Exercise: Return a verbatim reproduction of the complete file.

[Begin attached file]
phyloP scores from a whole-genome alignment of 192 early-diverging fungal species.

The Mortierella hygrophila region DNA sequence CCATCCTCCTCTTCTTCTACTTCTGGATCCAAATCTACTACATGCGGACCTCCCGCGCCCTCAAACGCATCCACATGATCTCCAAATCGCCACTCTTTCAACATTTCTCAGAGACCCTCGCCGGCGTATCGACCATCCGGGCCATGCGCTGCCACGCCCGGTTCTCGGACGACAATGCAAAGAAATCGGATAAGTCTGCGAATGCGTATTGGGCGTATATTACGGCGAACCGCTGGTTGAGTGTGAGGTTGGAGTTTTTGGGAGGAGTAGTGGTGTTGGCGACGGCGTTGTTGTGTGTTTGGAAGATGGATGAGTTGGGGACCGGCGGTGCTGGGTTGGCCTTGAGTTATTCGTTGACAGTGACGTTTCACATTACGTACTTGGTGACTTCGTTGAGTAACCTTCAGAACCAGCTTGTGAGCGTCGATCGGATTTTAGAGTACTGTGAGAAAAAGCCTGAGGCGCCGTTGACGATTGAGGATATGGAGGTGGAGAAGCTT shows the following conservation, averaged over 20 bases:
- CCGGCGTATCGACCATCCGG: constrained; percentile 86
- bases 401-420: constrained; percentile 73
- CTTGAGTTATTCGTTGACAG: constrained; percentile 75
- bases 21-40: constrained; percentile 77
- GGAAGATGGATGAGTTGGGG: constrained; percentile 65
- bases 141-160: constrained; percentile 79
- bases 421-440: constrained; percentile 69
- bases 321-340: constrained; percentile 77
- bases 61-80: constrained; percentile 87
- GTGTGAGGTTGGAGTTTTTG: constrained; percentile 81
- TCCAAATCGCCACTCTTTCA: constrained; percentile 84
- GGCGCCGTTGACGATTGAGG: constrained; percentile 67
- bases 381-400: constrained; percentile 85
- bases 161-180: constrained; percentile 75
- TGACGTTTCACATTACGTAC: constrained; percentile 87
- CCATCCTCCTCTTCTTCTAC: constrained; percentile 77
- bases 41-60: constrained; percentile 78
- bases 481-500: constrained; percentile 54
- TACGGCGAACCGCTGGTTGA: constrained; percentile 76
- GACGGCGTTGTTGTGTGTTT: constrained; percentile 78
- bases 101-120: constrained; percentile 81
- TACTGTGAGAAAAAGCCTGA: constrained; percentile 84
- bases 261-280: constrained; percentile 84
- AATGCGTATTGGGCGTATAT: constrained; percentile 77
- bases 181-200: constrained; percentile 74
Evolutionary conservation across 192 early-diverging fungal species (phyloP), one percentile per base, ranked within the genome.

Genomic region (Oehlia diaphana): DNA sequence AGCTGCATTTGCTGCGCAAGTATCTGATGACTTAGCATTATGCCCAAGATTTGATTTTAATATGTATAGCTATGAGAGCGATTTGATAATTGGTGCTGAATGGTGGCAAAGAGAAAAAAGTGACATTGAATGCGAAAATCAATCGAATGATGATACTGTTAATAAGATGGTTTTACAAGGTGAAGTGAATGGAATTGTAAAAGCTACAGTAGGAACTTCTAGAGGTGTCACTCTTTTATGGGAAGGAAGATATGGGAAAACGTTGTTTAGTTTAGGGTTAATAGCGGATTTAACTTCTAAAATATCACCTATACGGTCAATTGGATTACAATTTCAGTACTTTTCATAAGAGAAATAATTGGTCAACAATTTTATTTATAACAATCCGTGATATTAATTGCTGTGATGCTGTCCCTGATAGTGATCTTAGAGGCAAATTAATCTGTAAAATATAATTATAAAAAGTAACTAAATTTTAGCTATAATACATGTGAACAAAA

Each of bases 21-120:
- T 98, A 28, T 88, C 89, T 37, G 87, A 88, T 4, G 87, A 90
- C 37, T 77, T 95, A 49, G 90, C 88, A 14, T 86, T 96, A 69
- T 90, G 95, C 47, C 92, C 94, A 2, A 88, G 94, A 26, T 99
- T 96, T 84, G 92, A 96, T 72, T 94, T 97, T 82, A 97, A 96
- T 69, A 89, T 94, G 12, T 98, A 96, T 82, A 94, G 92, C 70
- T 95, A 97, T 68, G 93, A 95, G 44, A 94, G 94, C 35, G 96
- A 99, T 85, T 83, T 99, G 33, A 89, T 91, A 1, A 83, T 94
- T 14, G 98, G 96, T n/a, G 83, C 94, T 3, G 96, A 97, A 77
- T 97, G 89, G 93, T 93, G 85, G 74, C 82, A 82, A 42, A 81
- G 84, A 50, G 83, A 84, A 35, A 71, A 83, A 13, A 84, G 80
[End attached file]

phyloP scores from a whole-genome alignment of 192 early-diverging fungal species.

The Mortierella hygrophila region DNA sequence CCATCCTCCTCTTCTTCTACTTCTGGATCCAAATCTACTACATGCGGACCTCCCGCGCCCTCAAACGCATCCACATGATCTCCAAATCGCCACTCTTTCAACATTTCTCAGAGACCCTCGCCGGCGTATCGACCATCCGGGCCATGCGCTGCCACGCCCGGTTCTCGGACGACAATGCAAAGAAATCGGATAAGTCTGCGAATGCGTATTGGGCGTATATTACGGCGAACCGCTGGTTGAGTGTGAGGTTGGAGTTTTTGGGAGGAGTAGTGGTGTTGGCGACGGCGTTGTTGTGTGTTTGGAAGATGGATGAGTTGGGGACCGGCGGTGCTGGGTTGGCCTTGAGTTATTCGTTGACAGTGACGTTTCACATTACGTACTTGGTGACTTCGTTGAGTAACCTTCAGAACCAGCTTGTGAGCGTCGATCGGATTTTAGAGTACTGTGAGAAAAAGCCTGAGGCGCCGTTGACGATTGAGGATATGGAGGTGGAGAAGCTT shows the following conservation, averaged over 20 bases:
- CCGGCGTATCGACCATCCGG: constrained; percentile 86
- bases 401-420: constrained; percentile 73
- CTTGAGTTATTCGTTGACAG: constrained; percentile 75
- bases 21-40: constrained; percentile 77
- GGAAGATGGATGAGTTGGGG: constrained; percentile 65
- bases 141-160: constrained; percentile 79
- bases 421-440: constrained; percentile 69
- bases 321-340: constrained; percentile 77
- bases 61-80: constrained; percentile 87
- GTGTGAGGTTGGAGTTTTTG: constrained; percentile 81
- TCCAAATCGCCACTCTTTCA: constrained; percentile 84
- GGCGCCGTTGACGATTGAGG: constrained; percentile 67
- bases 381-400: constrained; percentile 85
- bases 161-180: constrained; percentile 75
- TGACGTTTCACATTACGTAC: constrained; percentile 87
- CCATCCTCCTCTTCTTCTAC: constrained; percentile 77
- bases 41-60: constrained; percentile 78
- bases 481-500: constrained; percentile 54
- TACGGCGAACCGCTGGTTGA: constrained; percentile 76
- GACGGCGTTGTTGTGTGTTT: constrained; percentile 78
- bases 101-120: constrained; percentile 81
- TACTGTGAGAAAAAGCCTGA: constrained; percentile 84
- bases 261-280: constrained; percentile 84
- AATGCGTATTGGGCGTATAT: constrained; percentile 77
- bases 181-200: constrained; percentile 74
Evolutionary conservation across 192 early-diverging fungal species (phyloP), one percentile per base, ranked within the genome.

Genomic region (Oehlia diaphana): DNA sequence AGCTGCATTTGCTGCGCAAGTATCTGATGACTTAGCATTATGCCCAAGATTTGATTTTAATATGTATAGCTATGAGAGCGATTTGATAATTGGTGCTGAATGGTGGCAAAGAGAAAAAAGTGACATTGAATGCGAAAATCAATCGAATGATGATACTGTTAATAAGATGGTTTTACAAGGTGAAGTGAATGGAATTGTAAAAGCTACAGTAGGAACTTCTAGAGGTGTCACTCTTTTATGGGAAGGAAGATATGGGAAAACGTTGTTTAGTTTAGGGTTAATAGCGGATTTAACTTCTAAAATATCACCTATACGGTCAATTGGATTACAATTTCAGTACTTTTCATAAGAGAAATAATTGGTCAACAATTTTATTTATAACAATCCGTGATATTAATTGCTGTGATGCTGTCCCTGATAGTGATCTTAGAGGCAAATTAATCTGTAAAATATAATTATAAAAAGTAACTAAATTTTAGCTATAATACATGTGAACAAAA

Each of bases 21-120:
- T 98, A 28, T 88, C 89, T 37, G 87, A 88, T 4, G 87, A 90
- C 37, T 77, T 95, A 49, G 90, C 88, A 14, T 86, T 96, A 69
- T 90, G 95, C 47, C 92, C 94, A 2, A 88, G 94, A 26, T 99
- T 96, T 84, G 92, A 96, T 72, T 94, T 97, T 82, A 97, A 96
- T 69, A 89, T 94, G 12, T 98, A 96, T 82, A 94, G 92, C 70
- T 95, A 97, T 68, G 93, A 95, G 44, A 94, G 94, C 35, G 96
- A 99, T 85, T 83, T 99, G 33, A 89, T 91, A 1, A 83, T 94
- T 14, G 98, G 96, T n/a, G 83, C 94, T 3, G 96, A 97, A 77
- T 97, G 89, G 93, T 93, G 85, G 74, C 82, A 82, A 42, A 81
- G 84, A 50, G 83, A 84, A 35, A 71, A 83, A 13, A 84, G 80